Hi all, I was lucky enough to be allowed to own a sidearm in the U.K for use while hunting and culling farm animals. I bought a S & W 327PD 4" in .357 mag ( I wanted a .44 mag but had to settle for a .357 mag or nothing )
What accuracy should I be looking to gain and at what range? I have been using 180gr nosler partition HG with13.5 gr of H110.
Most of my shots are at close range but I want to become an good shot in case I need to be one day.
I'm a newbie, but I wouldn't trust anything from myself past 10 yards "off hand". I don't think you'd have enough energy past 50 yards, but there are plenty of guys who hunt with handguns....
are you looking to mount a scope to that Smith?
I was at the range last Friday and was fooling around with some alternative targets. I was able to hit a golf ball at 25 feet and a soda can at 75 feet. That was with my 1970's vintage S&W Model 10 with fixed iron sights. The ammo was 38 special - 158 grain lead cast round-nose bullet over 3.6 grains of Bullseye powder.
...and I'm not a particularly good shot. With some practice and the better sights on the 327, you shouldn't have any problem hitting your target at 25+ yards.
1. There is a measure of accuracy related to where your sights point vs. where the bullet hits. That is adjustable by various means.
2. Another measure is how consistent the point of impact is when shooting a given powder-bullet combination. Usually referred to as Group Size at a given distance.
Your 4 inch S&W should be on par with my Ruger GP100 4 inch.
My GP100 has adjustable sights so POA vs. POI can be easily adjusted to suit me.
I typicaly set my pistols to impact 1 inch above the the top of my sights (when the top of front and rear are on a single plane) at a distance of 15 yards.
The true accuracy of the gun can only be determined if it is held in a mechanical device such that affects of recoil are consistant.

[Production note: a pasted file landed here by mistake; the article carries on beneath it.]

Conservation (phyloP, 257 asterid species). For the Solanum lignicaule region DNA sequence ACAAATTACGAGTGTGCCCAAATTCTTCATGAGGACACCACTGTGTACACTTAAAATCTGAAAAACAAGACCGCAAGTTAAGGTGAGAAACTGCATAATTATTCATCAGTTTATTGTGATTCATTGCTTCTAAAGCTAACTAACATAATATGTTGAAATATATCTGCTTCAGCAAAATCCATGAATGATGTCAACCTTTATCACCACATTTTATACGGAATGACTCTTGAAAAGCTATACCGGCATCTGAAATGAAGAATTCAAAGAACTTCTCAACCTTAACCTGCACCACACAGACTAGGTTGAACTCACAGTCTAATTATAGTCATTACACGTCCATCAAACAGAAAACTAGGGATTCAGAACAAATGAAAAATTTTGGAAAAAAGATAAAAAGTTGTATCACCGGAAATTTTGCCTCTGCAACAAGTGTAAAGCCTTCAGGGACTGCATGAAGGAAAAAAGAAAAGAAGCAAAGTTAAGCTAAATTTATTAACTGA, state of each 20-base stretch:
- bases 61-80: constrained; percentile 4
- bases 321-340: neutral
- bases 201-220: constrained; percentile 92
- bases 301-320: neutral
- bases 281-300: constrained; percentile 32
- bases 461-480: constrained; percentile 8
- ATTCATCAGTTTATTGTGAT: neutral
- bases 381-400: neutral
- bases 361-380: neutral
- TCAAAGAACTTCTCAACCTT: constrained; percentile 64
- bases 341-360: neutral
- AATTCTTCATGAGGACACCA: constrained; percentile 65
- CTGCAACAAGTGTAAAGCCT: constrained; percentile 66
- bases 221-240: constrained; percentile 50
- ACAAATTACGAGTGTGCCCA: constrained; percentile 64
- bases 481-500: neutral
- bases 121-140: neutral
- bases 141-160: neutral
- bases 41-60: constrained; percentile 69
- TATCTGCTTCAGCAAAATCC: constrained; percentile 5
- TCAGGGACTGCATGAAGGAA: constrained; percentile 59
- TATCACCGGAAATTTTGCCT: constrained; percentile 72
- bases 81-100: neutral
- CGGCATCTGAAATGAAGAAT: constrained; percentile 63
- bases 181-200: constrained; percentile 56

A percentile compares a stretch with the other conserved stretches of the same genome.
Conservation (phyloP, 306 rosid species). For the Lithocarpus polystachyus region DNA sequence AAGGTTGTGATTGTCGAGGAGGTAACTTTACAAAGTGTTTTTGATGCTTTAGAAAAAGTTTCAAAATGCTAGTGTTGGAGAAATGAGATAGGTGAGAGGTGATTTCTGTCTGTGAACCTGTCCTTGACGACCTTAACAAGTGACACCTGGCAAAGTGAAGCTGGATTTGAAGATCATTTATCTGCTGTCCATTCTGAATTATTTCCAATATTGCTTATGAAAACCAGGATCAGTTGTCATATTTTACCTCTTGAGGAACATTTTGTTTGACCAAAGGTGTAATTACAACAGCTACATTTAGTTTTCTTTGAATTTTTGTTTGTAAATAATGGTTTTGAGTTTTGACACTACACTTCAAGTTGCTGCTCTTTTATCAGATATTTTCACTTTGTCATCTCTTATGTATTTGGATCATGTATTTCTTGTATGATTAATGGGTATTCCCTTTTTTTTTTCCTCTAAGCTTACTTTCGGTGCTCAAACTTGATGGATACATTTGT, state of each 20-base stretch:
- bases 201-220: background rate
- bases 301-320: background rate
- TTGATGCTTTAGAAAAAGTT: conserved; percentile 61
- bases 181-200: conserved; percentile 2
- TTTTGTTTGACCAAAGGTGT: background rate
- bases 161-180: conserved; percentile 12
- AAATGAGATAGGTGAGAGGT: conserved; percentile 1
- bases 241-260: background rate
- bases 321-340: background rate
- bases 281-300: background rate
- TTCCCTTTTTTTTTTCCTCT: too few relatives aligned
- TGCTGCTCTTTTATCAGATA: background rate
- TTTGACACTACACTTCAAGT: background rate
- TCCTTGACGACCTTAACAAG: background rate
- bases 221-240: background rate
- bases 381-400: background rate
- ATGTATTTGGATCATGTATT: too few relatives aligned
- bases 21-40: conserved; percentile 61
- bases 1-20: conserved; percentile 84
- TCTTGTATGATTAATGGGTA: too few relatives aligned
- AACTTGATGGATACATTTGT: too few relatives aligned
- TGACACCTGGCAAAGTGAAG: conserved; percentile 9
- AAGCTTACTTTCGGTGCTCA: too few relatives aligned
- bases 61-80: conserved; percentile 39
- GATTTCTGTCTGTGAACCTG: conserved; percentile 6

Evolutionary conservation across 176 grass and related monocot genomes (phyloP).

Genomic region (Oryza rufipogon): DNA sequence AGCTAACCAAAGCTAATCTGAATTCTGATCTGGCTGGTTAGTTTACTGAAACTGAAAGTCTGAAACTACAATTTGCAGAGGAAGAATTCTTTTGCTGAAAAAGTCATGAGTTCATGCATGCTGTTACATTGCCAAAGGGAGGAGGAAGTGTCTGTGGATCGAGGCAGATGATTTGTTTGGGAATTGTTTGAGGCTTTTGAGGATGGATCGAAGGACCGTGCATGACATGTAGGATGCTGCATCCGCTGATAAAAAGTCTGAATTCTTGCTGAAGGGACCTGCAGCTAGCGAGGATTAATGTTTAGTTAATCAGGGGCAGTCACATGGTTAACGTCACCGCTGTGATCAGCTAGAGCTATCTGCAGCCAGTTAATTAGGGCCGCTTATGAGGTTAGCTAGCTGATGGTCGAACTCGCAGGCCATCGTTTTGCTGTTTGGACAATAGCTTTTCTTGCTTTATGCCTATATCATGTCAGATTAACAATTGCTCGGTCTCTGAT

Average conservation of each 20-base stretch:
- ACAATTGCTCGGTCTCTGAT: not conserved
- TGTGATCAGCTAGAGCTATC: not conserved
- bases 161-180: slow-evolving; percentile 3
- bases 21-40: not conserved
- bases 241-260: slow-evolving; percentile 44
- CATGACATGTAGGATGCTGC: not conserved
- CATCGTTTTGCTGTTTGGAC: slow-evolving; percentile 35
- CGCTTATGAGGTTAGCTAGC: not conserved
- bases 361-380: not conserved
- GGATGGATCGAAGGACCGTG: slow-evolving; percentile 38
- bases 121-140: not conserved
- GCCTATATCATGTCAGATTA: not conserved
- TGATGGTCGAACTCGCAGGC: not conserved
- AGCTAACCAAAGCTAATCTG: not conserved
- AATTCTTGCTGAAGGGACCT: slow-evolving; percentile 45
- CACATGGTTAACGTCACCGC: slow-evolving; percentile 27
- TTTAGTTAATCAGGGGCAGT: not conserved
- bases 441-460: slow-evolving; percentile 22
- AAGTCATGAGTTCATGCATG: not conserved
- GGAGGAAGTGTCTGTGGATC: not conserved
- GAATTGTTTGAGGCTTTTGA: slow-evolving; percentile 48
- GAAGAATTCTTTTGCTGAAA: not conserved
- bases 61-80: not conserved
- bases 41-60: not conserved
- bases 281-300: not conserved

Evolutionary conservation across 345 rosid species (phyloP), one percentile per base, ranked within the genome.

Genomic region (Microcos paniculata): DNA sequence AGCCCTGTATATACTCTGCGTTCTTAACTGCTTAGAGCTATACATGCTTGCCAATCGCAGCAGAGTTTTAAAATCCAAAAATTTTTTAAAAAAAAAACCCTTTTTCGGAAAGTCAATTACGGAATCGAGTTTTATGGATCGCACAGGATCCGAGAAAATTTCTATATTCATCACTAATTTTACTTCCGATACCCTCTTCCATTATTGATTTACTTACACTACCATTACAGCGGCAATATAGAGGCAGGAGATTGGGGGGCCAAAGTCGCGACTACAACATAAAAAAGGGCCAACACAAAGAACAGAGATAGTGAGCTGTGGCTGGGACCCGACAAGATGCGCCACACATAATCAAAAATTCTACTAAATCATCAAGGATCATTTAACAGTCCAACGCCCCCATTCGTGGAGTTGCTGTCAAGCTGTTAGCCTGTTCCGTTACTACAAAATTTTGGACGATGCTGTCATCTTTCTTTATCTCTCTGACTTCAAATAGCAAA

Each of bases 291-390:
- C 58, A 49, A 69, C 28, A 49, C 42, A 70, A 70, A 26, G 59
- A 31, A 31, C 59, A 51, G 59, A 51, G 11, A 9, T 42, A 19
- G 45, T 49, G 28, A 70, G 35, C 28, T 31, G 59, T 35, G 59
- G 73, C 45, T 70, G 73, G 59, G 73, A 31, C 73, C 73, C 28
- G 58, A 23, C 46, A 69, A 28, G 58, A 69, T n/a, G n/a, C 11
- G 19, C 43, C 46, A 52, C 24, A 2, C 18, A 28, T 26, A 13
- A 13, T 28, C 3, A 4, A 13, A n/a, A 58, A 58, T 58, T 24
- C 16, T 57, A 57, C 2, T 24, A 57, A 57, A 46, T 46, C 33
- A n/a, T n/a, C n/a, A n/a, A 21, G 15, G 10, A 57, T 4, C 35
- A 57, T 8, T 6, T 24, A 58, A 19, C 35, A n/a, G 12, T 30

As a practical matter we often times end up being the most significant error factor although ammo is many times the real culprit.
Practical accuracy of my GP100 at 15 yards with cartridges tuned to the gun is 1/4 inch center to center for multiple 5 shot groups. This was shot using several sandbags to aid in holding the gun steady.
My best load, to be tested on Elk next week, used Hornady 180 Grain XTP bullets in Winchester cases with Winchester Small Pistol Magnum Primer and 13 Grains of Accurate #9. Average velocity at 10 feet = 1176 Fps.
Your Smith should be just as capable.
There are a lot of variables that come into play, but just to give you an idea, I consider myself to be a pretty average marksman and I shoot 3" groups at 25 yards with my 4" DAO Ruger GP-100. This is from a rested position, double-action, and using my favorite 158 grain handloads, which are pretty hot loads. This is a handgun with a very nice trigger that can be 'staged' at the break-point well enough that it is approximately equal to firing in single-action mode.
Take the sandbags away, and my groups double in size. I generally assume that a person who can shoot all their rounds into a pie plate at 25 yards, freehand, with a 4" or less barrel, is a slightly better than average marksman...but that's just my opinion, based on what I have personally seen a lot of shooters do.
Just open sights for me. Because its backup for a bow or a rifle I want to keep it light and simple.
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